18 May 2020 - 14:30
How the Covid-19 emergency is changing environmental policies
Institutions and companies can challenge the resistance to change and launch a green recovery
Panama City, the Biodiversity Museum designed by Frank Gehry
The coronavirus emergency is forcing us to learn important lessons, encouraging us to reflect on our society and, above all, on ways to reinvent development models to fight other threats to our future, such as climate change, once and for all. This will not be a simply academic exercise but will have an inevitable impact on government and corporate policies and must therefore be able to correct habits and lifestyles regardless of emergencies: unfortunately, we will see an increase in poverty in all its forms, but the ban on movement and production – if accompanied by an overall vision – may have beneficial effects on biodiversity, pollution and energy consumption. For example, the Covid-19 pandemic may contribute to speeding up interdepartmental work with solid bases in research and expert advice, with a view to finding a solution to the economic crisis that focuses on an ecological transition.
Encouraged by technology and public opinion, especially among younger generations, many companies are already making progress in this regard: Generali, for example, has adopted clear principles to fight climate change, increasing its commitment to green activities and offering environmentally friendly products. The company also decided to join Green Recovery, an informal alliance launched by the European Parliament to revive the economy through sustainable investments. The initiative is based on the belief that the need to recover from this crisis will offer an opportunity to rethink society and develop a more resilient and inclusive European economic model in which finance and the planet are not at odds with each other. According to the signatories, efforts to combat the spread and consequences of the Covid-19 pandemic should not cancel out the fight against climate change and the destruction of the planet and they believe that one battle cannot be won without the other. A further example, from the world of research, is the discovery of an eco-friendly solution to guarantee safe distancing on beaches during the post-emergency phase. The idea, developed by Enea in collaboration with Ecofibra, is to produce ecological security barriers using Posidonia oceanica, a marine plant found in large quantities on the basin of the Mediterranean Sea. The innovative project will place partitions padded with dried Posidonia to separate beach umbrellas and create pathways to the water in accordance with the current health regulations.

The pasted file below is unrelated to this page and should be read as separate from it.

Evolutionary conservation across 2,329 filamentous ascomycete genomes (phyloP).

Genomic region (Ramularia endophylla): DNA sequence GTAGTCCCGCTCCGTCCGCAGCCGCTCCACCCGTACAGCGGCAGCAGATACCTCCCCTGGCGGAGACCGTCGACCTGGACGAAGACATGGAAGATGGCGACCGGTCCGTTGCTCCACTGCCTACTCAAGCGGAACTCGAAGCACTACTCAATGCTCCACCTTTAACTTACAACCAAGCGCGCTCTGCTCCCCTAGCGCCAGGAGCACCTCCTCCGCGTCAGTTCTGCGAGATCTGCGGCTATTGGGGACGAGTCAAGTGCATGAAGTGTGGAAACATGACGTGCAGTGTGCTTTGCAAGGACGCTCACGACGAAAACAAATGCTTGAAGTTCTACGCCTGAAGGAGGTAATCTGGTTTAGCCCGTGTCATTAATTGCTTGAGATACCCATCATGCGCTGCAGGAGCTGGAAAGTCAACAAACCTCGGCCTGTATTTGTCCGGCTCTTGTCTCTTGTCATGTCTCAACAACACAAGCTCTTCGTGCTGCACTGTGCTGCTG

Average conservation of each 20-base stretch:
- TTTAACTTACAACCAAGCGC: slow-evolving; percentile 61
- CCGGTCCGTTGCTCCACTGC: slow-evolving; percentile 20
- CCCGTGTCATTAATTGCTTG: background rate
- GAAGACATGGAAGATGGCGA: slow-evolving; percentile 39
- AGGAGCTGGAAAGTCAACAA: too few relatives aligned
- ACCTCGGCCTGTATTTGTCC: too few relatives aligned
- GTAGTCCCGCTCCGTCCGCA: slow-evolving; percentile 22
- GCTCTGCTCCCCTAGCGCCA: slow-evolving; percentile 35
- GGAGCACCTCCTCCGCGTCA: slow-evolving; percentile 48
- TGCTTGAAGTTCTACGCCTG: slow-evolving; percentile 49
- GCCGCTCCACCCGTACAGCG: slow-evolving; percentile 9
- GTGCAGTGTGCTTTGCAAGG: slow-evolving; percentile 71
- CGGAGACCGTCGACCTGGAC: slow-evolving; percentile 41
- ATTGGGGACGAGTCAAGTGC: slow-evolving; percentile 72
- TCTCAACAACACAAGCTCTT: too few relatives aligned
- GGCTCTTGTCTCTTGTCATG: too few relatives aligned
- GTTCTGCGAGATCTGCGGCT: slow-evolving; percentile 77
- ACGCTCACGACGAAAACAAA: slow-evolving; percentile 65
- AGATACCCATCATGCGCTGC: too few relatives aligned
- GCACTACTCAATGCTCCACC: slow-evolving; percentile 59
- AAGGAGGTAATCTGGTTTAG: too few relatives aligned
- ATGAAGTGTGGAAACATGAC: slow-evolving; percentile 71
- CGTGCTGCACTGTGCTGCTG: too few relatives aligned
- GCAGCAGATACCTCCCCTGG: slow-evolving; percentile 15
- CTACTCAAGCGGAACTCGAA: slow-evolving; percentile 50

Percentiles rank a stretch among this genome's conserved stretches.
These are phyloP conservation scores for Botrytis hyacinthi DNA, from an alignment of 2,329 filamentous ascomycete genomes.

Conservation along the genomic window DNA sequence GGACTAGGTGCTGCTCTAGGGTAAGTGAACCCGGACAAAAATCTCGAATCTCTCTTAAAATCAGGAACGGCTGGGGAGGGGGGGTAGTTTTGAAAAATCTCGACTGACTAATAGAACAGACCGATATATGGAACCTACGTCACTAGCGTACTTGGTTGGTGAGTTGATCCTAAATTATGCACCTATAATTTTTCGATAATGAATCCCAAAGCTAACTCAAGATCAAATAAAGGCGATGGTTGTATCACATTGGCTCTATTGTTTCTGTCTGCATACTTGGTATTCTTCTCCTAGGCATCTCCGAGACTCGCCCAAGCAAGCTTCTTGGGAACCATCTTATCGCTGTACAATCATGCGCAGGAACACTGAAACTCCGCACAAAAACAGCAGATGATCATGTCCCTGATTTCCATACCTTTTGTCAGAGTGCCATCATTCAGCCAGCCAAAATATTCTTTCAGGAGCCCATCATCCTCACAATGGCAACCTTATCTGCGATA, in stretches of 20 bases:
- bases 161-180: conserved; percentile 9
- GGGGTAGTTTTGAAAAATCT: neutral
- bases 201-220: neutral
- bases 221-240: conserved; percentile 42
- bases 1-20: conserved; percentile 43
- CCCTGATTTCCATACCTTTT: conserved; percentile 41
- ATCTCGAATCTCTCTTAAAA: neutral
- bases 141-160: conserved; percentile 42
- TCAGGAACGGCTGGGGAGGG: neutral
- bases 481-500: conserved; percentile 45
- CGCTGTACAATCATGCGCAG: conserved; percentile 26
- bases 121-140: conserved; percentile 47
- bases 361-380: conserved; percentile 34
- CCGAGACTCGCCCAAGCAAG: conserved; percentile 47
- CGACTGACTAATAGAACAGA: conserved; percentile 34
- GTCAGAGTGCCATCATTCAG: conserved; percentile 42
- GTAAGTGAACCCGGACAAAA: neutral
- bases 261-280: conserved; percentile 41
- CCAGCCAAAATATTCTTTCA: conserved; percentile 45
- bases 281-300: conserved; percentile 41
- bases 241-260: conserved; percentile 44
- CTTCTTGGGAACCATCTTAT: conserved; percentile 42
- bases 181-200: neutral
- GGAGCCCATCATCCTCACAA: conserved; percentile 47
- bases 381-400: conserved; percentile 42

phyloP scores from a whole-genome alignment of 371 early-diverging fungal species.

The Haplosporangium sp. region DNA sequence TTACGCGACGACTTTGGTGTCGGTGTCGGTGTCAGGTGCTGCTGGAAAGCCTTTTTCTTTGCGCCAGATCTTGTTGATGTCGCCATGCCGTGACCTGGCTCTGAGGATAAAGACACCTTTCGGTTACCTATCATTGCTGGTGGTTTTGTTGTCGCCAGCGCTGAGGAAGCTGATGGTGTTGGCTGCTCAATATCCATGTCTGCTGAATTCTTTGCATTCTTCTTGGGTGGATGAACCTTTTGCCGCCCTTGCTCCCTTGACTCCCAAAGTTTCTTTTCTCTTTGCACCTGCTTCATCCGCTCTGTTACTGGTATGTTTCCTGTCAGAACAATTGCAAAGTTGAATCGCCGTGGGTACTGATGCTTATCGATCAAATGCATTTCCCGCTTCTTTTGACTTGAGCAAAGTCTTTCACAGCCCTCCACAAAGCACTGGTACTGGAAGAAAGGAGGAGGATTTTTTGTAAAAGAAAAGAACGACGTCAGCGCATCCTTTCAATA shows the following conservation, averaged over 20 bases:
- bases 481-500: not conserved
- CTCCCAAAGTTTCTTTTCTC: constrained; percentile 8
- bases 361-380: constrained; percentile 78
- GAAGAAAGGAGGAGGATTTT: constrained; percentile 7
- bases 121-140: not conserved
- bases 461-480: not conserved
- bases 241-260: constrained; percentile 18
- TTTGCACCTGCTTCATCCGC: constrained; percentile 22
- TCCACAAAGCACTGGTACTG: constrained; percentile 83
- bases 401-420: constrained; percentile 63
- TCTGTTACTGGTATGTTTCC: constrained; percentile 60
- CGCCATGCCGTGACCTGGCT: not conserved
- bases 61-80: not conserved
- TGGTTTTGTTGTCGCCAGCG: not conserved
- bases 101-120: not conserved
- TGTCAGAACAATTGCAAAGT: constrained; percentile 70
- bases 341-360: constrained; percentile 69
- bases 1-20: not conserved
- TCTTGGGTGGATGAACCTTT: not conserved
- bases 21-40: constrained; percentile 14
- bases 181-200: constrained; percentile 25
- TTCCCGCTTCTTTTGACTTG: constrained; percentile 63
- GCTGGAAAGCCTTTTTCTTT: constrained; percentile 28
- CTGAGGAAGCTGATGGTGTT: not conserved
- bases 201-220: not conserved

On the other hand, while recognising the devastating impact the pandemic will have on economy and society over the upcoming months and years, it seems increasingly clear that the planning of the post-emergency recovery offers an important chance to set the world on a path that concentrates on the fight against climate change, on environmental protection, combating the loss of biodiversity and safeguarding humankind’s long term health and security, with the final goal of creating a cleaner, greener and more prosperous world for everyone. To do this, we must focus on a series of objectives that can be summed up as follows:
- Create a global security network based on nature, strengthening the weakest links in our global systems;
- Choose multidimensional solutions to resolve complex challenges;
- Act now;
- Establish a “Marshall Plan” for nature.
Regarding the first objective, nature and our economic systems are inextricably linked because the global food system is extremely vulnerable to the loss of biodiversity – this is why it is important to support natural ecosystems and consider them as a global security network for humankind. Concerning the second point, the Covid-19 emergency has revealed the urgency of acting as efficiently as possible when simultaneously resolving multidimensional challenges combining nature and development. A good starting point would be to engage in significant inclusive investments in agroforestry and regenerative agriculture that contribute to protecting biodiversity and mitigating greenhouse gases by over one third (agriculture is responsible for almost 30 percent of global greenhouse gas emissions), as well as preventing catastrophes and supporting the more than 2 billion people living in poverty who are directly dependent on nature to survive. To achieve this, we must commit to acting immediately, adopting intelligent and strategic action. This means challenging the resistance to change by listening to science and nature’s signals and using the best available data to make informed decisions on land use. Much like the Covid-19 emergency, taking measures to prevent species extinction and ecological collapse is mainly a question of timing. Finally, regarding the fourth objective, it is important to rethink our unified action and draw up a brave, coordinated and global plan. It is time, in short, for a Marshall Plan for nature that sufficiently invests in the protection, restoration and sustainable management of biodiversity and that places nature at the heart of sustainable development.
A common framework of action to facilitate this process already exists and must be taken into consideration: the 2030 Agenda for Sustainable Development and the Paris Climate Agreement, under which 121 nations have already committed to achieving carbon neutrality by 2050 through national action plans. However, as recently stressed by UN Secretary General Antonio Guterres, “brave, visionary and collaborative” leadership anchored in multilateralism is essential in order for these efforts to be successful. “We still lack the necessary political will”, said Guterres, calling for “more ambition” on fighting climate change.